For White Sox fans, Carlos Rodon can’t get to U.S. Cellular Field fast enough.
The White Sox first-round selection in the 2014 MLB Draft continued his quick ascent through the team’s farm system when he was called up to Triple-A Charlotte on August 16. Since his promotion, the left-hander has started twice for the Charlotte Knights and hasn’t disappointed. In his two appearances combined, the former NC State star has only given up two hits and two earned runs over seven innings with 11 strikeouts and five walks.
One of the people who has noticed Rodon’s immediate success has been White Sox general manager Rick Hahn, who said he’s been impressed with the talented pitcher so far.
“He threw the ball real well,” Hahn said of Rodon’s last outing. “He actually got better as the game went on. It was a good developmental outing for him. He scuffled a little bit early with his fastball command. He made an adjustment, I believe, between the second and third inning and really locked into it his last couple of innings of work.”
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Outfielder Adam Eaton, who recently had a rehab assignment with the Knights, noticed Rodon’s potential in his recent outing.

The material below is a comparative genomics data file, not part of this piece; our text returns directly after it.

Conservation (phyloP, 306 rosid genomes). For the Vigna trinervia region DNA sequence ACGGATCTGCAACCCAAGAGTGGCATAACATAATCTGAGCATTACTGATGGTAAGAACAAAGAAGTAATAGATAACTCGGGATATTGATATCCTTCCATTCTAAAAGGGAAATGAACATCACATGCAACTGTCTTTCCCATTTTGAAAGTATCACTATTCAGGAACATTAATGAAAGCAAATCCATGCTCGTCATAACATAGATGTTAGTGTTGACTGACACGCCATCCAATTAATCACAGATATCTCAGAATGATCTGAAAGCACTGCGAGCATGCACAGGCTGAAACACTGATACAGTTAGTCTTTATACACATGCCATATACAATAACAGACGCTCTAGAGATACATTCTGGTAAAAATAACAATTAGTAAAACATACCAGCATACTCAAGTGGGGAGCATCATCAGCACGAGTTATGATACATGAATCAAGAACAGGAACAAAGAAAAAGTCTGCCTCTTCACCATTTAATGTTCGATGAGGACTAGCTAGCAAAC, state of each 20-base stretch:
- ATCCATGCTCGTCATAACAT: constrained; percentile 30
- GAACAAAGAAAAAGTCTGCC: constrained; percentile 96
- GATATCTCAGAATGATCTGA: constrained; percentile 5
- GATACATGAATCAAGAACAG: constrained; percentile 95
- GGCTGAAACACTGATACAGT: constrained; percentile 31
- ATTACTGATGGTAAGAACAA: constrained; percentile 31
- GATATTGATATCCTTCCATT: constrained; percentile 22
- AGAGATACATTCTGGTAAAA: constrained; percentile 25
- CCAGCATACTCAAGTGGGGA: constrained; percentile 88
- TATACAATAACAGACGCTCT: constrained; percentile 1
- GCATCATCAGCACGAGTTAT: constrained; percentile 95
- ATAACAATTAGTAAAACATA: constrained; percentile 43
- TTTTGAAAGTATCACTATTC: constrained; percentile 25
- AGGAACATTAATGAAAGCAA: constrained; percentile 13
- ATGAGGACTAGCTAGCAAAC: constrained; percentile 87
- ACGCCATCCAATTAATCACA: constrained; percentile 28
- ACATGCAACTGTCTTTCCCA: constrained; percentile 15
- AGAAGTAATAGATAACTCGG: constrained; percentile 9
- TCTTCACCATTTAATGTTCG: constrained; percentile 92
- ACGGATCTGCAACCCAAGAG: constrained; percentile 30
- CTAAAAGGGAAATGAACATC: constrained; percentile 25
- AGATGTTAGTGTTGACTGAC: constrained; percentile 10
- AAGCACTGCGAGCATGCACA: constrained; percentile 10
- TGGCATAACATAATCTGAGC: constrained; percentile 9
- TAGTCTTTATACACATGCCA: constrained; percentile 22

“Good stuff,” Eaton said. “He competes his butt off. I talked to him quite a bit about the game and just talking the game out with him, and it seems like he has a very good understanding of what he needs to do. As a college junior being signed, he’s a lot more knowledgeable at the game than I was at that time. I think fans should be very excited for the future.”
As the number of great outings increases so does the hype. The White Sox know they can’t shield their star prospect from all the attention but Hahn feels Rodon’s mental makeup is equipped to handle this kind of spotlight.
“He’s an extremely even keeled kid,” Hahn said. “He’s a competitor. He has a good head on his shoulders. He wants to learn. He knows how good he can be and he wants to do everything in his power to get there.”
For White Sox fans, the date to circle is September 1. That’s when rosters expand from 25 to 40 players, giving prospects like Rodon a shot at coming up to the big leagues.
Hahn, however, wants to be careful with his prized southpaw and has the big picture in mind.
“I understand the thought behind the question, but we simply can’t lose sight of the fact that he is in the infancy of his professional career and what he is doing right now, while impressive, is part of his development and any decision about his future where his next start will or won’t be is based strictly on the long term view of getting him to Chicago ultimately to stay and contribute at the front end of our rotation for a long time,” Hahn said. “We aren’t going to rush that process.”